Vegan, gluten-free, paleo — there are a million ways people eat these days. What we all share is that everyone wants their food to be nutritious, delicious and above all safe.

Nearly 70 percent of Americans are worried about pesticides in their food and prefer food grown with fewer pesticides.1http://www.pewinternet.org/2015/01/29/public-and-scientists-views-on-science-and-society/ So it’s no surprise that a lot of people still have questions about GMO Farming and pesticide use. The fact is, GMO Farming methods let growers spray less often, and actually use fewer pesticides than other types of farming. But when even one story gets the facts wrong about GMO Farming, people get concerned — and understandably so.

That’s why we’re sorting facts from fear, so you can make smart, informed choices for yourself and your family. Take a look:

When Crops Protect Themselves, We Don’t Have To

It’s the secret almost no one but farmers know — all types of farming use pesticides to one degree or another, even organic. So what sets GMO Farming methods apart? Farmers using these techniques can grow crops that are pest-resistant on their own.2http://www.bt.ucsd.edu/bt_crop.html

All plants can develop their own defenses against the insects that like to eat them. Using these natural pesticides as a spray is one of the ways organic farmers fend off pests. GMO Farming simply lets farmers grow plants with more of that natural resistance. Because it’s something that already occurs in nature, it’s completely safe for people and the insects we want around — like lady bugs and pollinators.3https://www.nap.edu/catalog/23395/genetically-engineered-crops-experiences-and-prospects 4http://www.bt.ucsd.edu/bt_crop.html 5http://npic.orst.edu/factsheets/BTgen.pdf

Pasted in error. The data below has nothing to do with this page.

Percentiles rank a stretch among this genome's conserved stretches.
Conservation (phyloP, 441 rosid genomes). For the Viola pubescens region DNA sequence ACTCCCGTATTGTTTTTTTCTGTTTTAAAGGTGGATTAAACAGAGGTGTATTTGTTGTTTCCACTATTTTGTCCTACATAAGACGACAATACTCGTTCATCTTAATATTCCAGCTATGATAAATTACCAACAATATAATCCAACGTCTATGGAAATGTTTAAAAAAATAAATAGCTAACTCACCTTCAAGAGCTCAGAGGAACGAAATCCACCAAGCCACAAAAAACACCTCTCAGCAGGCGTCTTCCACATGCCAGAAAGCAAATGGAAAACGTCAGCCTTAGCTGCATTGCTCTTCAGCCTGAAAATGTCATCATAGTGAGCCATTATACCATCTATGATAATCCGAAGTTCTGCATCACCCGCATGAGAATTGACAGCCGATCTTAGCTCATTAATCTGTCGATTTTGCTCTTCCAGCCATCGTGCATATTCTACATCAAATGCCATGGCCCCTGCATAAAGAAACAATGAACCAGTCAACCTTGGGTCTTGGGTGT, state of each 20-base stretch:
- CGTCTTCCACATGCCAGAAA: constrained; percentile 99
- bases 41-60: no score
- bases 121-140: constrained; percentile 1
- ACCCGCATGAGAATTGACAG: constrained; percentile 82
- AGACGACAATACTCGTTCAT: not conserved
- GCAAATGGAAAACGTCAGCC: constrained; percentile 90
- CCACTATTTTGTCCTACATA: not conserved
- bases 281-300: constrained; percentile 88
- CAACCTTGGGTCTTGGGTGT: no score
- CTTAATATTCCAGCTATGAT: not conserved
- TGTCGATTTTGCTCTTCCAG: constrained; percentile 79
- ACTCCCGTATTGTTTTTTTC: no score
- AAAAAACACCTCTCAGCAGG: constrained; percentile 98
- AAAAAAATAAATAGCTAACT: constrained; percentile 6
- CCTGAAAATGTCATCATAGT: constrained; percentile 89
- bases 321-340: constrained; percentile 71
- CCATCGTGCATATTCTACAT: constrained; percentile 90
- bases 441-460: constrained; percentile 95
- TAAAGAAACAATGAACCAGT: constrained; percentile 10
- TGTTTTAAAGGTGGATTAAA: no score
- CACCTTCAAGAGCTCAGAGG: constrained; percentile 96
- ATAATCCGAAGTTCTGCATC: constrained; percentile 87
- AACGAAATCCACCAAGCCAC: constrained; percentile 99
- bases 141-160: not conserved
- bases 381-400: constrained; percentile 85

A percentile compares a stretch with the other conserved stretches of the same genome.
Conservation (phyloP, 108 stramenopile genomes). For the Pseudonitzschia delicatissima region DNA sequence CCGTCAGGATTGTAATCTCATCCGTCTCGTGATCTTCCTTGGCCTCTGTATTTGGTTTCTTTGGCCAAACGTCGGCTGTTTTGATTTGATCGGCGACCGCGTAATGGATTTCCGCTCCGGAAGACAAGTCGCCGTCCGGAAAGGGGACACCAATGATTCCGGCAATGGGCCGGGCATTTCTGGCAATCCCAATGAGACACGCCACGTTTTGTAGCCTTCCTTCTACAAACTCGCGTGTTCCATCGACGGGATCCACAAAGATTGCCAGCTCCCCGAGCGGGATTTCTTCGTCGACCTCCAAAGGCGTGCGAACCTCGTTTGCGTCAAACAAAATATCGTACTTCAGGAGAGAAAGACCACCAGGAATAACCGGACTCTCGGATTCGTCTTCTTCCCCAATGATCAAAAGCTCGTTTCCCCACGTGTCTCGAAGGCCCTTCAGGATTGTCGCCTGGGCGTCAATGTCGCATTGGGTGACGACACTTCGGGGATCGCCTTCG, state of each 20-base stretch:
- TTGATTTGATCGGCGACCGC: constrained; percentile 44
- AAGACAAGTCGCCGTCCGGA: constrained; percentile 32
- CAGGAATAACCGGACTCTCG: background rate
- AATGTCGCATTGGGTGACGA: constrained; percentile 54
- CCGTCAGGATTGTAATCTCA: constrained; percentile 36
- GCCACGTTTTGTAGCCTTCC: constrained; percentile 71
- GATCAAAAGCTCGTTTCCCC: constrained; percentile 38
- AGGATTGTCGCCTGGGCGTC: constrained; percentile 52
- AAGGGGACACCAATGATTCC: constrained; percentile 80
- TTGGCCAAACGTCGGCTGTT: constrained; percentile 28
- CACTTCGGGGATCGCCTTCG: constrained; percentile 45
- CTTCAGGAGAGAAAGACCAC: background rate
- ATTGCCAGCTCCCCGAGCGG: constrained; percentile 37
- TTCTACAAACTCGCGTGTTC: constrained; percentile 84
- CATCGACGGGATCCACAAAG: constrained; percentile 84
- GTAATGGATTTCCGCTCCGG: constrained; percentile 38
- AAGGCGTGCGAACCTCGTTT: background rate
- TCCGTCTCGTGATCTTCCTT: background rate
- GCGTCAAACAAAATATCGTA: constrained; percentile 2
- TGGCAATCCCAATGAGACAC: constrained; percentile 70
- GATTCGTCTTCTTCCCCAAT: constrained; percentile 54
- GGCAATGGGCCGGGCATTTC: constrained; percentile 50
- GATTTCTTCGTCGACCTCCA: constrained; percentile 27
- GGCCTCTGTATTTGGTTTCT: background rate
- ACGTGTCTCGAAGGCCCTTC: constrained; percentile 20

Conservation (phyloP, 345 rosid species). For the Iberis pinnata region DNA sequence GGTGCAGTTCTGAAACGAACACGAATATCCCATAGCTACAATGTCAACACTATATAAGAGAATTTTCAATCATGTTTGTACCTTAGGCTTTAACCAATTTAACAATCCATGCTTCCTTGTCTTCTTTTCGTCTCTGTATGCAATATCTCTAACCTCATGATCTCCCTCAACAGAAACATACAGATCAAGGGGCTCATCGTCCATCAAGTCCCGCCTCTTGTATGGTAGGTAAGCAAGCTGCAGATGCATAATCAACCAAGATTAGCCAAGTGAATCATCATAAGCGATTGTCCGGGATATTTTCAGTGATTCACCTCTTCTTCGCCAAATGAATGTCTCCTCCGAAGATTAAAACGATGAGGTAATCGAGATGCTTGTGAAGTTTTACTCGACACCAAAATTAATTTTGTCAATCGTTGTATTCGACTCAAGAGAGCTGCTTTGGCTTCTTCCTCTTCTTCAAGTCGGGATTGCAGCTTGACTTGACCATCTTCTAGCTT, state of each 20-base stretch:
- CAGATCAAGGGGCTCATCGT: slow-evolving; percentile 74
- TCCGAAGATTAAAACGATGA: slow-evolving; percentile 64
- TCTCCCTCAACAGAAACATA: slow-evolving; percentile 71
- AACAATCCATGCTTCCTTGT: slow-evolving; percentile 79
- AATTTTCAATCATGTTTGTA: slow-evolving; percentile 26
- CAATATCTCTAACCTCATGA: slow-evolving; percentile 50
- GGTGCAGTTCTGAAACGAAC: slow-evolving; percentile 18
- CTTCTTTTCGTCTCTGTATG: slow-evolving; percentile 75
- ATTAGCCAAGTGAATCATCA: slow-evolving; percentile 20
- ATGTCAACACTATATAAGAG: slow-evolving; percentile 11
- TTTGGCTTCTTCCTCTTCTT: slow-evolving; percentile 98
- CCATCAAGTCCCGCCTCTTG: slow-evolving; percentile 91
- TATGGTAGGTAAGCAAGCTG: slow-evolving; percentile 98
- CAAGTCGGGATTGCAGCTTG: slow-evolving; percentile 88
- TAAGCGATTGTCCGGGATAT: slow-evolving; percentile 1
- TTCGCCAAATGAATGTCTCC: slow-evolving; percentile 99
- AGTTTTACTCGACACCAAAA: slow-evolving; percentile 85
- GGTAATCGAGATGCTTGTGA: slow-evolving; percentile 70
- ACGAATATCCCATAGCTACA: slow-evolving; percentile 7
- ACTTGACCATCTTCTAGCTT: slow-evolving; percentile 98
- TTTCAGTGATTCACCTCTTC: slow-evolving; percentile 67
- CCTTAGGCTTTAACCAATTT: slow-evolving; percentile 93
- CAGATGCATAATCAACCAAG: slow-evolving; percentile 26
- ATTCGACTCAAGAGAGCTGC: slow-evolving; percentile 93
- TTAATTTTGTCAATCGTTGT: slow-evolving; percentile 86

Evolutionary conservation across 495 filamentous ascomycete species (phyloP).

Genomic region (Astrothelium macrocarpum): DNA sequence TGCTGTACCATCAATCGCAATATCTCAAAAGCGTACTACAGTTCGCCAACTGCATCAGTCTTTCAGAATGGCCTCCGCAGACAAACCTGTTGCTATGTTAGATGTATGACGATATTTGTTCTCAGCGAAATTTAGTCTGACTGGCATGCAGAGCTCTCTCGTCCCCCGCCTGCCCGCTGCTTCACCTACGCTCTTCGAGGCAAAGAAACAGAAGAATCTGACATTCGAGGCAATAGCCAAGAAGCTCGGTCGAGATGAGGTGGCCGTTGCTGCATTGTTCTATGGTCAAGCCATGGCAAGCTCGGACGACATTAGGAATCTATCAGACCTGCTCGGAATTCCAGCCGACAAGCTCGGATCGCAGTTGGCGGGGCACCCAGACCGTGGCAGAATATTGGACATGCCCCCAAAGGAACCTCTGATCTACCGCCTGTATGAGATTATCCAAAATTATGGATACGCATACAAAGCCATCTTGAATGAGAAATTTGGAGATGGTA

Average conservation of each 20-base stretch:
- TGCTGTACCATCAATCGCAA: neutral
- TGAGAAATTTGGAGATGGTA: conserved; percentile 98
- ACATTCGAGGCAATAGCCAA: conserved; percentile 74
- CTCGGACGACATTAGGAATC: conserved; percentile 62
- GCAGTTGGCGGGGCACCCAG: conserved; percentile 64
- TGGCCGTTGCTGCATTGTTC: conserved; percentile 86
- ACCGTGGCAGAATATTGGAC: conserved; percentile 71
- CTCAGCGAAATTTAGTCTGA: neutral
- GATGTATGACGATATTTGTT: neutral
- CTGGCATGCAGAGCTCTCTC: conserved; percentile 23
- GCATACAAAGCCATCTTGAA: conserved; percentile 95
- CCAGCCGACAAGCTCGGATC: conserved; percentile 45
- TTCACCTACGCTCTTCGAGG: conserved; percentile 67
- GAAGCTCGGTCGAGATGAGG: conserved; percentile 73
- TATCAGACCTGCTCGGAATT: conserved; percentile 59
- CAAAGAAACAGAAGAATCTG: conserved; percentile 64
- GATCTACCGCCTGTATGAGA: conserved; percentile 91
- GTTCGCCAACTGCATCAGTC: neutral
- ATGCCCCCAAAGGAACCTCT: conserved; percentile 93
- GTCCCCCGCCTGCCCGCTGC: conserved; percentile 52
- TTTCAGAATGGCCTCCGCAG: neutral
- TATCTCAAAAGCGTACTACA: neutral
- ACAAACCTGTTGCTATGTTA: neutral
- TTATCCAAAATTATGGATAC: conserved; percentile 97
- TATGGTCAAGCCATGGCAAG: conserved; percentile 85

And with crops that have their own natural defenses, farmers can cut back dramatically on pesticide use. How much? By 2010, only 9 percent of corn farmers still used insecticides at all — in large part because of increased GMO Farming.6https://www.ers.usda.gov/publications/pub-details/?pubid=45182

Sources: 7https://www.nap.edu/catalog/23395/genetically-engineered-crops-experiences-and-prospects 8http://www.bt.ucsd.edu/bt_crop.html 9http://npic.orst.edu/factsheets/BTgen.pdf

Safety First: Protecting Crops AND Protecting Your Family

But bugs aren’t the only pests that affect crops — what about weeds? One reason farmers have embraced GMO Farming methods is that they allow for milder and more effective herbicides, making it possible to spray less often 10http://www.isaaa.org/resources/publications/briefs/52/download/isaaa-brief-52-2016.pdf but with more targeted precision. Because these improved herbicides break down in the soil more quickly, they have far less impact on the environment.11http://www.tandfonline.com/doi/full/10.4161/gmcr.20061

But let’s be honest. Most people aren’t just worried about the natural world; they’re wondering if there’s pesticide residue on their produce. The truth is, over 99 percent of any pesticide residue on a plant is made organically by the plant itself. It’s a natural defense. And the fraction of a percent left? The research shows it’s safe.12https://www.ncbi.nlm.nih.gov/pmc/articles/PMC1253709/

Of course, if we use any weed-control method too much, for too long, weeds can adapt. So many farmers go out of their way to make sure weeds don’t get the chance. Smart stewardship practices, like crop rotation, ensure GMO Farming will remain sustainable for years to come.

13http://journals.plos.org/plosone/article?id=10.1371/journal.pone.0111629

Sometimes Doing Less is Doing More

When it comes to pesticides, all types of farming use them. GMO Farming just lets farmers use fewer, safer pesticides to protect their crops, and apply them less.

No matter what you eat, or what you’ve heard about GMOs, the real story is simple: GMO Farming is a smarter way to farm the food we all need. For more detail on what GMO Farming means for our food and environment, check out the resources linked below.

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